Heresiarch commented on the topic, and I have moved the comment here:
"As much as the academic establishment might try to resist the obvious, the indeterminacy of the quantum and the indeterminacy of organismic behavior fit hand-in-glove. Linking those two puzzle pieces together goes a long way toward resolving philosophy's difficulties in trying to reconcile mind and matter. And it's been a longstanding difficulty.
The Penrose-Hameroff model is a big step in the right direction."
I am simply posting an upgraded version of my response:
Admittedly, the academic establishment sometimes resists what later proves to be true, but it is fallacious to imply that Orch OR must, or even could, be correct because different correct hypotheses initially met resistance. Most neuroscientists and physicists think that such is not the case here, as the comments after Hameroff's talk suggest.
The Orch OR model illustrates the difficulty that arises when an expert in one field attempts to shift over to a completely different field that operates on an utterly different paradigm. When it comes to explaining consciousness, Penrose should stick to physics and Hameroff to "passing gas." (I'm not implying that he's flatulent, it's an old medical joke about anesthetists – now called anesthesiologists.)
Further, there is nothing obvious about linking quantum indeterminacy to organized "organismic behavior." To do so is to equivocate on the meaning of "indeterminate" – another fallacy of logic.
The element of neural behavior that could be misleadingly labelled "indeterminate" results from neural complexity and technical, experimental difficulties. This is utterly different than quantum indeterminacy, which reflects physicists' probabilistic characterization of quantum states.
Quantum states operate beneath the level of chemical interactions, which is why quantum chemistry is a legitimate area within the field of chemistry. This is helpful, for example in understanding neutrophilic substitution reactions or intermolecular interactions, even intramolecular interactions in large molecules such as proteins, but it is many orders of magnitude too fine-grained to explain consciousness. Biology operates on a substrate of chemical behavior, as does neurophysiology. Consciousness operates on a substrate of neurophysiology. The scale at which consciousness operates is many magnitudes greater than quantum physical behavior.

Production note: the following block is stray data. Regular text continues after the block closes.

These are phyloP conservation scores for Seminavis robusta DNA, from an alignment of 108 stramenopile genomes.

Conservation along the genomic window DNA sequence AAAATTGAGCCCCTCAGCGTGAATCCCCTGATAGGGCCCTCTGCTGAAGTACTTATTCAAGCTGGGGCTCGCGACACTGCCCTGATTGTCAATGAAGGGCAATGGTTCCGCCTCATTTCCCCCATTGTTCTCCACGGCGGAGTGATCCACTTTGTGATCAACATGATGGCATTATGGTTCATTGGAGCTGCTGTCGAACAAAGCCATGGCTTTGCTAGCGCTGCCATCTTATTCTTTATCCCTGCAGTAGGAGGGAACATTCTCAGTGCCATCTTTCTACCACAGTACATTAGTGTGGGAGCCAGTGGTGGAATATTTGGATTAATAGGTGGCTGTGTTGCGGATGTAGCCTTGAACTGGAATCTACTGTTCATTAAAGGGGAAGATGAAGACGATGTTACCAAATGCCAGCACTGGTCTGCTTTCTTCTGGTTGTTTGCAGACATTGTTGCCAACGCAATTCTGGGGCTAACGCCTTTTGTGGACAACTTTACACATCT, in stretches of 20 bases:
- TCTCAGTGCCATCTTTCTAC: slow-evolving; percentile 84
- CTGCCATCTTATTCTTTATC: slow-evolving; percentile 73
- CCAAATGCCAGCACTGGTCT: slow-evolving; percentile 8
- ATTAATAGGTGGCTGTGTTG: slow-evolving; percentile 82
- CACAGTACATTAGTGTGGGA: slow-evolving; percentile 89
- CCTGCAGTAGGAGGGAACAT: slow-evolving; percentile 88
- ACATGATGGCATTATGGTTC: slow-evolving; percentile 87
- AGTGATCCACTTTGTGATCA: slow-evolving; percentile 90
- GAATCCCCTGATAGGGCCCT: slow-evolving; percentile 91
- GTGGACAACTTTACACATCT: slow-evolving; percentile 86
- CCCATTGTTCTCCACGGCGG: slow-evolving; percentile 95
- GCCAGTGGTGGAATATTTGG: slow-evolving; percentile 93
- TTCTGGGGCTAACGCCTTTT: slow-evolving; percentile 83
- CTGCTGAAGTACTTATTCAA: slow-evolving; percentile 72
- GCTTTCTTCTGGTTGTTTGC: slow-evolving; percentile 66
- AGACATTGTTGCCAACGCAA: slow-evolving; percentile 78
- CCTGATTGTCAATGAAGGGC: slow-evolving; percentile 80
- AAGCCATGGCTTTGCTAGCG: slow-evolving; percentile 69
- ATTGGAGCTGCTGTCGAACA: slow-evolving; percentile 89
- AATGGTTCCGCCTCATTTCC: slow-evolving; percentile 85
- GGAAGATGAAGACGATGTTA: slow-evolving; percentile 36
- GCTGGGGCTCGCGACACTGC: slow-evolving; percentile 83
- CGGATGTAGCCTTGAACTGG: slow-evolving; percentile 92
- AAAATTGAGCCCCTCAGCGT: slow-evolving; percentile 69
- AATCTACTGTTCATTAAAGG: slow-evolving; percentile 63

In a sense, attributing any biological phenomenon above the scale of quantum chemistry to quantum interactions is about as useful an explanation as goddidit. This may explain why heresiarch's brief comments included fallacies of logic.
Linking unrelated "puzzle pieces" together is never a step in the right direction.
Heresiarch provided a link in an attempt to promote his website. A quick blogsearch revealed that he appears to troll for this topic. I am dubious about anyone who hides their IP address, so I conclude that he may be directly connected with Hameroff, who is a prof at University of Arizona. I say this particularly because soon after the comment, someone in Mesa used google-reader to view this site. (I have not promoted this site and it gets very little traffic, largely I'm sure because there are happily much better neuroscience blogs out there – where do they find the time?) Do I sniff a sockpuppet?
Obviously, Hameroff has published extensively on-line to promote his pet theory. If a scientist has a valid theory that is likely to ultimately yield experimental verification, then that scientist has no need to self-promote across non-peer-reviewed websites and blogsites. This misuse of the Internet is employed by IDiocy-promoters such as Dembski.
Another parallel with ID creationism lies in the fact that the Orch OR theory has been out there for more than a decade without experimental verification.
Cognitive Science and its critics (ppt) (html), Orch OR fights back!, Common Misconceptions Regarding Quantum Mechanics